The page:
Purpose of Blog

I have recently decided to redo tags on my blog.  This effort required me to go back in the archives and view some of my posts of old.  As I viewed one post after another, I realized I have used the blog for various reasons.  Here is a list of how I have "purposed" my blog:

  1. Provide technical content via samples
  2. Provide opinion based on technical content or industry
  3. Provide a link to a tool, resource, or technical content
  4. Journal a technical event (classroom experience)
  5. Announcement of technical event or release
  6. Ask a question
  7. Write something totally personal

Personally, I believe the weight of a *technical* blog should be in the order above.  In other words, I would assume the readers of this blog would be more interested in #1 versus #7.  Well, if I go by the facts, I would be wrong.  In examining my highest viewed blogs, I was startled by my discoveries.  Note the list below of my top 5 highest viewed blogs as of this date (July 24th 2007):

Blog Post Views Purpose
based on #'s above
Backstage at American Idol 47169 7
.NET Love Story 19555 7
Getting the Absolute Path in ASP.NET 8181 1
Virtual PC Memory Issue 6445 1
Recursive FindControl<T> 6003 1

I figure that my highest ranking blog post to date is due to Google or Live searches.  What surprises me more than anything was the second listing - .NET Love Story.  These views are primarily from the technical community.  I am surprised because there is no value in the blog other than a cheap laugh.  In fact, based on the comments I have received, some have challenged my sanity.

With all that said, I want to end by asking a question (#6 above).  Do you consider it a violation of a blog for the blog author to ask a question (as I am doing now)?  Should a blog author use a forum for such questions?  Or do you see the benefit by viewing the variety of comments that get posted to his blog?


  • I'm all for asking questions, if you have a highly technical audience and they can answer questions, why not use that as a resource? If answer the whole post then becomes useful to someone who finds it in a search engine.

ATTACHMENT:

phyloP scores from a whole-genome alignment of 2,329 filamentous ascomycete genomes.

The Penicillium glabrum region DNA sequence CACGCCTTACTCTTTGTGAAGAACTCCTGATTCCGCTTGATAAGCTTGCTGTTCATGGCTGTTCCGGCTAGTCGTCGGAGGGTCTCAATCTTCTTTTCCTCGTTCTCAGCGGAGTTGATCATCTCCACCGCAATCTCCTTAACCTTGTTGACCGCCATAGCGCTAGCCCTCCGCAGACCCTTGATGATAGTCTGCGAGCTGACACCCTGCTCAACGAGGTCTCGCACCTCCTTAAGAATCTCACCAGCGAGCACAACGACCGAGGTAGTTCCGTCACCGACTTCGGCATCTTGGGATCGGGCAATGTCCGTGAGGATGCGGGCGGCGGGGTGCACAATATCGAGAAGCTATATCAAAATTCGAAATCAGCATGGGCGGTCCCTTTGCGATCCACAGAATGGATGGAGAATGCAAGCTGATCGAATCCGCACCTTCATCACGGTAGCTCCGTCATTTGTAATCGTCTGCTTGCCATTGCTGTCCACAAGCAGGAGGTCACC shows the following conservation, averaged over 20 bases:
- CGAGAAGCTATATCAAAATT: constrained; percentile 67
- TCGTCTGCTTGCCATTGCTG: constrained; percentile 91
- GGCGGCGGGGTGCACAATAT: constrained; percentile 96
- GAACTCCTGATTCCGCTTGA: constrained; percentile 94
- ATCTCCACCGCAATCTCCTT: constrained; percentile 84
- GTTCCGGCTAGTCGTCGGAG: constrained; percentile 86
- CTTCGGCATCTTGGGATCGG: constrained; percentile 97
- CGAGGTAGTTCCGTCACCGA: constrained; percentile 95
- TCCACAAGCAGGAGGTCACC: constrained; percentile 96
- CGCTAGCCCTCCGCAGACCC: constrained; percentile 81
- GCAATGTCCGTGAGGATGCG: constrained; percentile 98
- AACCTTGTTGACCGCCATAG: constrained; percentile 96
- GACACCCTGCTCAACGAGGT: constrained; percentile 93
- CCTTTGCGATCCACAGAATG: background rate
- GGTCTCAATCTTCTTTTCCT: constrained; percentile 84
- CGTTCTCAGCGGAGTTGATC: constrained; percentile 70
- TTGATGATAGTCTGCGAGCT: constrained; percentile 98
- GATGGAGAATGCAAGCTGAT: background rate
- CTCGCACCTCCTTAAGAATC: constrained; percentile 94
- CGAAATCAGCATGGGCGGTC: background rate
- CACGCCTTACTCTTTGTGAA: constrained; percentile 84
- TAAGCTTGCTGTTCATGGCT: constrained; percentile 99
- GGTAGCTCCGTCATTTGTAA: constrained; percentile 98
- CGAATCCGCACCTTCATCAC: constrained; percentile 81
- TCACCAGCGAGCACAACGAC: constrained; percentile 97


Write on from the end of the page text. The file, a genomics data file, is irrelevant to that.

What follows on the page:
• I'm new to blogs (owning and posting that is) but I don't see a problem with asking a question. Just for the sake of you posting something opens the door for a conversation and thus expecting (sometimes) a reply. So what is diffent from a normal post and a question? With the exception of the crooked exclamation mark at the end!?

  • I prefer blogs oriented to purposes #1 through #3. For purpose #6, I personally prefer searching/browsing newsgroups.

    Luciano Evaristo Guerche
    Taboao da Serra, SP, Brazil

  • christoc,

    I think reader's comments add a value to the blog. The intent of the blog author is typically to provide the content. However, the community at large may have a different or more relevant approach to any subject.

  • Russel,

    My original feelings on this were to be the provider of content. How boring a blog might be if it ended up looking like a one-to-many forum. That said, if not abused, the community will tolerate or even enjoy an occasional question to the masses.

  • Luciano,

    I agree with your view. I must confess that I also prefer to read blogs oriented to #1 through #3. However, I recently read a blog by Scott Cate where he outright asked the community how to do something. I was also interested in the question, so I looked at the comments. Sure enough, the community provided some great answers. I believe if the intent behind the question is to ultimately serve #1 by readers comments, then it is a good thing.

  • I believe that the focus of the blog should be both--providing answers were available and facilitating discussions and asking questions (rhetorical and directed). I agree with Luciano that I start my questioning in the newsgroups, but after a long day, I honestly tend to find more answers in blogs--and usually in comments and discussions.

    Questions are good, because, like this post, many view points and answers will readily find their way. Google will do it's thing, and the answers will then be available for everyone. (^_^)

  • David,

    I have found the same to be true in finding answers to technical problems in blogs and comments vs. forums and newsgroups.

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